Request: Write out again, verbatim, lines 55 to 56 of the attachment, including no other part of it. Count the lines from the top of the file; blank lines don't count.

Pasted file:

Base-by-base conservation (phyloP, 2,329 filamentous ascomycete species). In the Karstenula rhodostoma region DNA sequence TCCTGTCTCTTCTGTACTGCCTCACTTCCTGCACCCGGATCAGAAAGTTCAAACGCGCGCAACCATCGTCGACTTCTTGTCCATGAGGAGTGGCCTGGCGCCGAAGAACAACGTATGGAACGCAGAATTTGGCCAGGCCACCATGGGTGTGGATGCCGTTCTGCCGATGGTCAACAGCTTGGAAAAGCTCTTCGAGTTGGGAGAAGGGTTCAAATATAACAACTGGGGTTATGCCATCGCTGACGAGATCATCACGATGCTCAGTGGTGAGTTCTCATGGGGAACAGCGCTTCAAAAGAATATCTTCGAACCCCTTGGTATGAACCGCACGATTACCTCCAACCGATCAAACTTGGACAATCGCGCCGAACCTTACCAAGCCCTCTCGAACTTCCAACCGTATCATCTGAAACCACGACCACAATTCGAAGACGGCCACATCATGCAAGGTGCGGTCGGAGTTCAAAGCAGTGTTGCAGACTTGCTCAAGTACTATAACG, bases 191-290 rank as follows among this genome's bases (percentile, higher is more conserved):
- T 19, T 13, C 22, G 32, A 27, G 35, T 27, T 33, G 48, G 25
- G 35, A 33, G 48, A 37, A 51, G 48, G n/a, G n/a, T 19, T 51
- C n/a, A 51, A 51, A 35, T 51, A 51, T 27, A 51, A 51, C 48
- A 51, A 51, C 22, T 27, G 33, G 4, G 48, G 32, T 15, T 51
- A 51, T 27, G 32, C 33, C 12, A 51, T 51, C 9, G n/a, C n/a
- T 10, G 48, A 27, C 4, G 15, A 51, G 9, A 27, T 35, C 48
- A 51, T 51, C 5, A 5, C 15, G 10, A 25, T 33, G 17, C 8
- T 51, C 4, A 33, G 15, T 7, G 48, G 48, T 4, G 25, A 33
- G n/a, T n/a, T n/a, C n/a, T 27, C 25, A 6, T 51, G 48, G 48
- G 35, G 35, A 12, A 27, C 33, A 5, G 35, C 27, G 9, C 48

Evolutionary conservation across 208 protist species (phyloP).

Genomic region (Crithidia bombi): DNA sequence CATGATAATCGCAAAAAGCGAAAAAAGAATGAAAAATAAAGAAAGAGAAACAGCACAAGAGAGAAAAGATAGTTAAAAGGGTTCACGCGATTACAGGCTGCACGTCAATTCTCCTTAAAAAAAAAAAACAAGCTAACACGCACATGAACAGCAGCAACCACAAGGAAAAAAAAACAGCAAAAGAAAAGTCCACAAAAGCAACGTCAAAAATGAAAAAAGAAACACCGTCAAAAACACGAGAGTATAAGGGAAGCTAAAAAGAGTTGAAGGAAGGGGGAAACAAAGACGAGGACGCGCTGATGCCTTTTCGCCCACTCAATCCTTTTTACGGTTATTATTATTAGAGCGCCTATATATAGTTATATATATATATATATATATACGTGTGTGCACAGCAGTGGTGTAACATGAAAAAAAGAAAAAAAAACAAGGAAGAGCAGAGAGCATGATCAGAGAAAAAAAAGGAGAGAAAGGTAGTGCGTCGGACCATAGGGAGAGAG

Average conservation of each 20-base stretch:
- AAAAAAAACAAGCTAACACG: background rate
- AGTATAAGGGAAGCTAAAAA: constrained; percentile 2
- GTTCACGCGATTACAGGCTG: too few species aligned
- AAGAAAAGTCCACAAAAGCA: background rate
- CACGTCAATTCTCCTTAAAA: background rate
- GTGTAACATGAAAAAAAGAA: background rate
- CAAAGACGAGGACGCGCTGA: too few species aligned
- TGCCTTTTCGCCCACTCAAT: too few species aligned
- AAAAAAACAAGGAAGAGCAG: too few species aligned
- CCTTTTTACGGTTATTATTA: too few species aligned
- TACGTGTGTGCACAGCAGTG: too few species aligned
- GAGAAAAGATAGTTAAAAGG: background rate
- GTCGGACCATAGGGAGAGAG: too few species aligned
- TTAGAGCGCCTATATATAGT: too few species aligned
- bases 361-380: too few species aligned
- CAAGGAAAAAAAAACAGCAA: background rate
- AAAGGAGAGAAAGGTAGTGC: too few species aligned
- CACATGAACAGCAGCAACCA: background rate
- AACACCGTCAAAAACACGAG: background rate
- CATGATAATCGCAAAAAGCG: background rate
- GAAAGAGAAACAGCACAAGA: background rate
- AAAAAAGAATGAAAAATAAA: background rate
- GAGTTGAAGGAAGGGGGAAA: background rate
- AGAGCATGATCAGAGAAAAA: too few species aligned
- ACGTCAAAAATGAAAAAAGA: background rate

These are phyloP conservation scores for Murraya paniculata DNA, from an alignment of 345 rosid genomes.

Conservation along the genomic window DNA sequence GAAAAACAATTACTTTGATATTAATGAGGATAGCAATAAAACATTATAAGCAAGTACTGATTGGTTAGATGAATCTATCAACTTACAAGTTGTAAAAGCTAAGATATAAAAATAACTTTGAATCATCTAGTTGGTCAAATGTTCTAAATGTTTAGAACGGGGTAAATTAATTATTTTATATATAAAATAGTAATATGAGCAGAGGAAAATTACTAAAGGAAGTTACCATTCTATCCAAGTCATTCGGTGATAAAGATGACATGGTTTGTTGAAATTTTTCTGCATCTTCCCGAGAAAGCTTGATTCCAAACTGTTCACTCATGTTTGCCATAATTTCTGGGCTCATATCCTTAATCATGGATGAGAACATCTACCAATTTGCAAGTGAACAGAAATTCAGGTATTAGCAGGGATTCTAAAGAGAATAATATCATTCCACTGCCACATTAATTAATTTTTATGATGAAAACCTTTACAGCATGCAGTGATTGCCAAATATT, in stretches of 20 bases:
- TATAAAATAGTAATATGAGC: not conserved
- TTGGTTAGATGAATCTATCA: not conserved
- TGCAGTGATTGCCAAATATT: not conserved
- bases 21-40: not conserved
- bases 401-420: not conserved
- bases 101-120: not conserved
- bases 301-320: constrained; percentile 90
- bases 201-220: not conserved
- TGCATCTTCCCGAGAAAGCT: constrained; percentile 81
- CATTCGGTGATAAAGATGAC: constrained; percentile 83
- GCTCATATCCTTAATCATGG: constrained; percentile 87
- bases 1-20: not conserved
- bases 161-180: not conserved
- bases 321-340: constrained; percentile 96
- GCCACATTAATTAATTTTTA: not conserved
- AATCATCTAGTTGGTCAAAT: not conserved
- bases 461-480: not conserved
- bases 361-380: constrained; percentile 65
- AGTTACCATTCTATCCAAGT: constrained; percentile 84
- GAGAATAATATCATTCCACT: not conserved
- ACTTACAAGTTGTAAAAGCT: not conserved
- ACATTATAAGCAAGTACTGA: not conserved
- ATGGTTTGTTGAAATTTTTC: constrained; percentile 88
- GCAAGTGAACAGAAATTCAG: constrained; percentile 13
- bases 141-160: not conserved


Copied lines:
- bases 321-340: constrained; percentile 96
- GCCACATTAATTAATTTTTA: not conserved